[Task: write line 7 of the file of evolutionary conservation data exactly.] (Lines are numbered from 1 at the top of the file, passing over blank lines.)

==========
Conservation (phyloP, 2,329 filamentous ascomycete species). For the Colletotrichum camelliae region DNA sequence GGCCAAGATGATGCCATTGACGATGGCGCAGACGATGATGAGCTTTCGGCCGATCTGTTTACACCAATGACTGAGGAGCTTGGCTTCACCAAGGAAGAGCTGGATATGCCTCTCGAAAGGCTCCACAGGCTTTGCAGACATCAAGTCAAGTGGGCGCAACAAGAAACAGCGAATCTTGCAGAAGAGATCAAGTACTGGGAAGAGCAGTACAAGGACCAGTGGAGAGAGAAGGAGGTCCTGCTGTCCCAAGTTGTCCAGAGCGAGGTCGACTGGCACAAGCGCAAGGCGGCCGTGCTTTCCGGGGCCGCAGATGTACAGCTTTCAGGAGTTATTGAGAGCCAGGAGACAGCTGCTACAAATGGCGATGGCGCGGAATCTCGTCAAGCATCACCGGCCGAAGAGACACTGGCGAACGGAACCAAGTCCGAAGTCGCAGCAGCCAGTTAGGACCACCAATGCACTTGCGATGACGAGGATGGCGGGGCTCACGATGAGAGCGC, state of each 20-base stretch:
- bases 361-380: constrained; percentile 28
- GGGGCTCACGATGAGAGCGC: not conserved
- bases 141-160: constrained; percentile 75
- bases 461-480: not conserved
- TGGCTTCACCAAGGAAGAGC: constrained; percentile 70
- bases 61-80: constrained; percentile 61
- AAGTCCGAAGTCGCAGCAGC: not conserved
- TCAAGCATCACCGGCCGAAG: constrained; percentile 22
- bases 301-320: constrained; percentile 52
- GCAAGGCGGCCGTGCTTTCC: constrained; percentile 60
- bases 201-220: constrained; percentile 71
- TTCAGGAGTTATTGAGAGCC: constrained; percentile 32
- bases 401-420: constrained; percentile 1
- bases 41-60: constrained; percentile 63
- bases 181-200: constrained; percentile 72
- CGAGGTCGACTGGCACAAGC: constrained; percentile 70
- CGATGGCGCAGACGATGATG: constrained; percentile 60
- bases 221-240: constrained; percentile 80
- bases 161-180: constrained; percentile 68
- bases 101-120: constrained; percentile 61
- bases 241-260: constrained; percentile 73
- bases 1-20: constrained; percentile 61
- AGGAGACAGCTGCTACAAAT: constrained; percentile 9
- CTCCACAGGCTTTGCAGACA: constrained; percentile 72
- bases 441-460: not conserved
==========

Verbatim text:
- bases 61-80: constrained; percentile 61